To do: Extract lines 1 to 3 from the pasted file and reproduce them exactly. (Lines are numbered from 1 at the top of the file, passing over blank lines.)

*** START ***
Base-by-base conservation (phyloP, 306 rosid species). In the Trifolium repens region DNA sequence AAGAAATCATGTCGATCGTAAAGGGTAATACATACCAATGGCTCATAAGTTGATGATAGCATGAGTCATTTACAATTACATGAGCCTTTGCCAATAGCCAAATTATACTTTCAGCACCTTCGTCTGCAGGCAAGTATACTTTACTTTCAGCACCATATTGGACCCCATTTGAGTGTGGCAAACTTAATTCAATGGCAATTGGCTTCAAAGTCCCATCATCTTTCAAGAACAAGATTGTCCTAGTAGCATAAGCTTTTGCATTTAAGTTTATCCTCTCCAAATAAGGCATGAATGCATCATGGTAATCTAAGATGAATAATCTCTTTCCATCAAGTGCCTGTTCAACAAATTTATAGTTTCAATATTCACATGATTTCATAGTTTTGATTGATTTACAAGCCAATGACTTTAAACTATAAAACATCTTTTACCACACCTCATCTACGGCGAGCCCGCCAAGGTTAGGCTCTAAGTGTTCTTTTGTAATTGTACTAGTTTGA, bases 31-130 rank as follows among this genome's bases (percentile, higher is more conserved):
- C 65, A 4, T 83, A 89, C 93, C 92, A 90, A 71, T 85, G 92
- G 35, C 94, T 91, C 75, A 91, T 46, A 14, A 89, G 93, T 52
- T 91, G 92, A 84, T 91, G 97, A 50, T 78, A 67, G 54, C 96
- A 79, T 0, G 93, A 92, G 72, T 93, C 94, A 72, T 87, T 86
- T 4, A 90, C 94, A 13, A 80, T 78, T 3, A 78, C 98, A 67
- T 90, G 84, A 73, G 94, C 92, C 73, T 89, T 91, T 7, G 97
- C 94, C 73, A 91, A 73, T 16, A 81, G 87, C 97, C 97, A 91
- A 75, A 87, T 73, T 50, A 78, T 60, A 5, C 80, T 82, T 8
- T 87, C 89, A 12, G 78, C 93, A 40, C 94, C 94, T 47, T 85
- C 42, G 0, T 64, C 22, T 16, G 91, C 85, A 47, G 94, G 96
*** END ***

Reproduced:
Base-by-base conservation (phyloP, 306 rosid species). In the Trifolium repens region DNA sequence AAGAAATCATGTCGATCGTAAAGGGTAATACATACCAATGGCTCATAAGTTGATGATAGCATGAGTCATTTACAATTACATGAGCCTTTGCCAATAGCCAAATTATACTTTCAGCACCTTCGTCTGCAGGCAAGTATACTTTACTTTCAGCACCATATTGGACCCCATTTGAGTGTGGCAAACTTAATTCAATGGCAATTGGCTTCAAAGTCCCATCATCTTTCAAGAACAAGATTGTCCTAGTAGCATAAGCTTTTGCATTTAAGTTTATCCTCTCCAAATAAGGCATGAATGCATCATGGTAATCTAAGATGAATAATCTCTTTCCATCAAGTGCCTGTTCAACAAATTTATAGTTTCAATATTCACATGATTTCATAGTTTTGATTGATTTACAAGCCAATGACTTTAAACTATAAAACATCTTTTACCACACCTCATCTACGGCGAGCCCGCCAAGGTTAGGCTCTAAGTGTTCTTTTGTAATTGTACTAGTTTGA, bases 31-130 rank as follows among this genome's bases (percentile, higher is more conserved):
- C 65, A 4, T 83, A 89, C 93, C 92, A 90, A 71, T 85, G 92
- G 35, C 94, T 91, C 75, A 91, T 46, A 14, A 89, G 93, T 52